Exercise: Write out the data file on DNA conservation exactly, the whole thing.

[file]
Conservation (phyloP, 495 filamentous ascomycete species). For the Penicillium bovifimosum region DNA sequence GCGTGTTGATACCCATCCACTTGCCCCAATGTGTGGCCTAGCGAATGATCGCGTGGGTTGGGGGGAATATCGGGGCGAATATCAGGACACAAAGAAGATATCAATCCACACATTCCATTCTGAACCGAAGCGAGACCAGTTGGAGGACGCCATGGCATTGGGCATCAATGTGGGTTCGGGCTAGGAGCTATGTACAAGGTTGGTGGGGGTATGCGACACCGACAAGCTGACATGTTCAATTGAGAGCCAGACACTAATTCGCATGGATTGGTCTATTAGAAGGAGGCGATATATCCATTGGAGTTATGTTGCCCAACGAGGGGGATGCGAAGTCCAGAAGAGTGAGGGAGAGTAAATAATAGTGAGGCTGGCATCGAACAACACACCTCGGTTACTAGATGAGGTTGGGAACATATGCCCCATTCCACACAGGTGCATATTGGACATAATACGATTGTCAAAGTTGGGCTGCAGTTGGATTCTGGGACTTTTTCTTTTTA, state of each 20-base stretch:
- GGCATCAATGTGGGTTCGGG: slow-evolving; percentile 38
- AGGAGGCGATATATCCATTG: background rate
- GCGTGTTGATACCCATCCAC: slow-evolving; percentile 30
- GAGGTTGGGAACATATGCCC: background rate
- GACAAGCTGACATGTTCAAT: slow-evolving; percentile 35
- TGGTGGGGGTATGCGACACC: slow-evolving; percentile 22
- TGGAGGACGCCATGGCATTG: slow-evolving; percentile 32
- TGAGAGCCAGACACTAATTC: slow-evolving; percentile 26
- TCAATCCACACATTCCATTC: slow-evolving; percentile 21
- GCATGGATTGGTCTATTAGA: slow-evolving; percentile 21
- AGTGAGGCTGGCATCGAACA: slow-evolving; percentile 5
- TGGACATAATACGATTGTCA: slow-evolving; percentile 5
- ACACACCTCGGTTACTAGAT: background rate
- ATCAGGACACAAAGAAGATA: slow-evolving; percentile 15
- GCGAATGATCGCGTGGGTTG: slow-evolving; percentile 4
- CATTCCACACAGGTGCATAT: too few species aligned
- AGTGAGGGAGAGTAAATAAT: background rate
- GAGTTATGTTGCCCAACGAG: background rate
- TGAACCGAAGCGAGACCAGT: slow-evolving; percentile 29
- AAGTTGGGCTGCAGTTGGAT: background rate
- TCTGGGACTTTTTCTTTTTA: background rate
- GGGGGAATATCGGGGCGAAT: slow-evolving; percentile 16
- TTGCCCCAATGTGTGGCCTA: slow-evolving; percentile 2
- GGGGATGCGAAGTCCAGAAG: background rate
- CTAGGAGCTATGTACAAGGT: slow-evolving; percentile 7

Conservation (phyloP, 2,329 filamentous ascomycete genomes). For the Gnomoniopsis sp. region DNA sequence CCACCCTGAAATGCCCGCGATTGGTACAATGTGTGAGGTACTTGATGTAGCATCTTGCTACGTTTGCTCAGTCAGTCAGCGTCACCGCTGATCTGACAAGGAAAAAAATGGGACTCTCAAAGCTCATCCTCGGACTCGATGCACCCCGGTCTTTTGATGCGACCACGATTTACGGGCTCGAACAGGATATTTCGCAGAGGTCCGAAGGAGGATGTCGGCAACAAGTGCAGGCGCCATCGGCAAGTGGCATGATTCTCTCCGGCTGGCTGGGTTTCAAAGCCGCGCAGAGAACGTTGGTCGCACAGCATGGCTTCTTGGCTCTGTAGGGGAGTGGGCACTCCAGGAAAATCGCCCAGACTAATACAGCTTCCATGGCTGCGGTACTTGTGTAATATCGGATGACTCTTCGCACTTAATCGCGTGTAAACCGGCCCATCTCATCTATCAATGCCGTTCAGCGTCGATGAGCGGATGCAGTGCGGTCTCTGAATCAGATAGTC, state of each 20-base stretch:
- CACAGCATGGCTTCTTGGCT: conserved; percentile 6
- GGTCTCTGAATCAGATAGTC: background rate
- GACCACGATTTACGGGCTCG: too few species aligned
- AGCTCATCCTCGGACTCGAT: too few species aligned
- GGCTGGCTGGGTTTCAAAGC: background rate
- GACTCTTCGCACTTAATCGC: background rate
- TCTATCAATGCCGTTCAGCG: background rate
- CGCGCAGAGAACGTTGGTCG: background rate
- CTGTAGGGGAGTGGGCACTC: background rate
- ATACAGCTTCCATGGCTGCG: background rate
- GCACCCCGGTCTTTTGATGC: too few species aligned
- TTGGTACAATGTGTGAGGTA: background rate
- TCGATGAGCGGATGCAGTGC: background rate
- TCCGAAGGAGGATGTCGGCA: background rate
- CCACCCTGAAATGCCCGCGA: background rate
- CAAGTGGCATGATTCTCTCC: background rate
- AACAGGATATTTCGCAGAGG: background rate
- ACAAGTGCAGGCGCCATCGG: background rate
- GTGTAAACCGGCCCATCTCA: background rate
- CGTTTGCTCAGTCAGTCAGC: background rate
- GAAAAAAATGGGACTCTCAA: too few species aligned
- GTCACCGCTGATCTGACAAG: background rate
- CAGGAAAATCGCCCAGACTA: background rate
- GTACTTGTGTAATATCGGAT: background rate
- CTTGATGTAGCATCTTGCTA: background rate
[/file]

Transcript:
Conservation (phyloP, 495 filamentous ascomycete species). For the Penicillium bovifimosum region DNA sequence GCGTGTTGATACCCATCCACTTGCCCCAATGTGTGGCCTAGCGAATGATCGCGTGGGTTGGGGGGAATATCGGGGCGAATATCAGGACACAAAGAAGATATCAATCCACACATTCCATTCTGAACCGAAGCGAGACCAGTTGGAGGACGCCATGGCATTGGGCATCAATGTGGGTTCGGGCTAGGAGCTATGTACAAGGTTGGTGGGGGTATGCGACACCGACAAGCTGACATGTTCAATTGAGAGCCAGACACTAATTCGCATGGATTGGTCTATTAGAAGGAGGCGATATATCCATTGGAGTTATGTTGCCCAACGAGGGGGATGCGAAGTCCAGAAGAGTGAGGGAGAGTAAATAATAGTGAGGCTGGCATCGAACAACACACCTCGGTTACTAGATGAGGTTGGGAACATATGCCCCATTCCACACAGGTGCATATTGGACATAATACGATTGTCAAAGTTGGGCTGCAGTTGGATTCTGGGACTTTTTCTTTTTA, state of each 20-base stretch:
- GGCATCAATGTGGGTTCGGG: slow-evolving; percentile 38
- AGGAGGCGATATATCCATTG: background rate
- GCGTGTTGATACCCATCCAC: slow-evolving; percentile 30
- GAGGTTGGGAACATATGCCC: background rate
- GACAAGCTGACATGTTCAAT: slow-evolving; percentile 35
- TGGTGGGGGTATGCGACACC: slow-evolving; percentile 22
- TGGAGGACGCCATGGCATTG: slow-evolving; percentile 32
- TGAGAGCCAGACACTAATTC: slow-evolving; percentile 26
- TCAATCCACACATTCCATTC: slow-evolving; percentile 21
- GCATGGATTGGTCTATTAGA: slow-evolving; percentile 21
- AGTGAGGCTGGCATCGAACA: slow-evolving; percentile 5
- TGGACATAATACGATTGTCA: slow-evolving; percentile 5
- ACACACCTCGGTTACTAGAT: background rate
- ATCAGGACACAAAGAAGATA: slow-evolving; percentile 15
- GCGAATGATCGCGTGGGTTG: slow-evolving; percentile 4
- CATTCCACACAGGTGCATAT: too few species aligned
- AGTGAGGGAGAGTAAATAAT: background rate
- GAGTTATGTTGCCCAACGAG: background rate
- TGAACCGAAGCGAGACCAGT: slow-evolving; percentile 29
- AAGTTGGGCTGCAGTTGGAT: background rate
- TCTGGGACTTTTTCTTTTTA: background rate
- GGGGGAATATCGGGGCGAAT: slow-evolving; percentile 16
- TTGCCCCAATGTGTGGCCTA: slow-evolving; percentile 2
- GGGGATGCGAAGTCCAGAAG: background rate
- CTAGGAGCTATGTACAAGGT: slow-evolving; percentile 7

Conservation (phyloP, 2,329 filamentous ascomycete genomes). For the Gnomoniopsis sp. region DNA sequence CCACCCTGAAATGCCCGCGATTGGTACAATGTGTGAGGTACTTGATGTAGCATCTTGCTACGTTTGCTCAGTCAGTCAGCGTCACCGCTGATCTGACAAGGAAAAAAATGGGACTCTCAAAGCTCATCCTCGGACTCGATGCACCCCGGTCTTTTGATGCGACCACGATTTACGGGCTCGAACAGGATATTTCGCAGAGGTCCGAAGGAGGATGTCGGCAACAAGTGCAGGCGCCATCGGCAAGTGGCATGATTCTCTCCGGCTGGCTGGGTTTCAAAGCCGCGCAGAGAACGTTGGTCGCACAGCATGGCTTCTTGGCTCTGTAGGGGAGTGGGCACTCCAGGAAAATCGCCCAGACTAATACAGCTTCCATGGCTGCGGTACTTGTGTAATATCGGATGACTCTTCGCACTTAATCGCGTGTAAACCGGCCCATCTCATCTATCAATGCCGTTCAGCGTCGATGAGCGGATGCAGTGCGGTCTCTGAATCAGATAGTC, state of each 20-base stretch:
- CACAGCATGGCTTCTTGGCT: conserved; percentile 6
- GGTCTCTGAATCAGATAGTC: background rate
- GACCACGATTTACGGGCTCG: too few species aligned
- AGCTCATCCTCGGACTCGAT: too few species aligned
- GGCTGGCTGGGTTTCAAAGC: background rate
- GACTCTTCGCACTTAATCGC: background rate
- TCTATCAATGCCGTTCAGCG: background rate
- CGCGCAGAGAACGTTGGTCG: background rate
- CTGTAGGGGAGTGGGCACTC: background rate
- ATACAGCTTCCATGGCTGCG: background rate
- GCACCCCGGTCTTTTGATGC: too few species aligned
- TTGGTACAATGTGTGAGGTA: background rate
- TCGATGAGCGGATGCAGTGC: background rate
- TCCGAAGGAGGATGTCGGCA: background rate
- CCACCCTGAAATGCCCGCGA: background rate
- CAAGTGGCATGATTCTCTCC: background rate
- AACAGGATATTTCGCAGAGG: background rate
- ACAAGTGCAGGCGCCATCGG: background rate
- GTGTAAACCGGCCCATCTCA: background rate
- CGTTTGCTCAGTCAGTCAGC: background rate
- GAAAAAAATGGGACTCTCAA: too few species aligned
- GTCACCGCTGATCTGACAAG: background rate
- CAGGAAAATCGCCCAGACTA: background rate
- GTACTTGTGTAATATCGGAT: background rate
- CTTGATGTAGCATCTTGCTA: background rate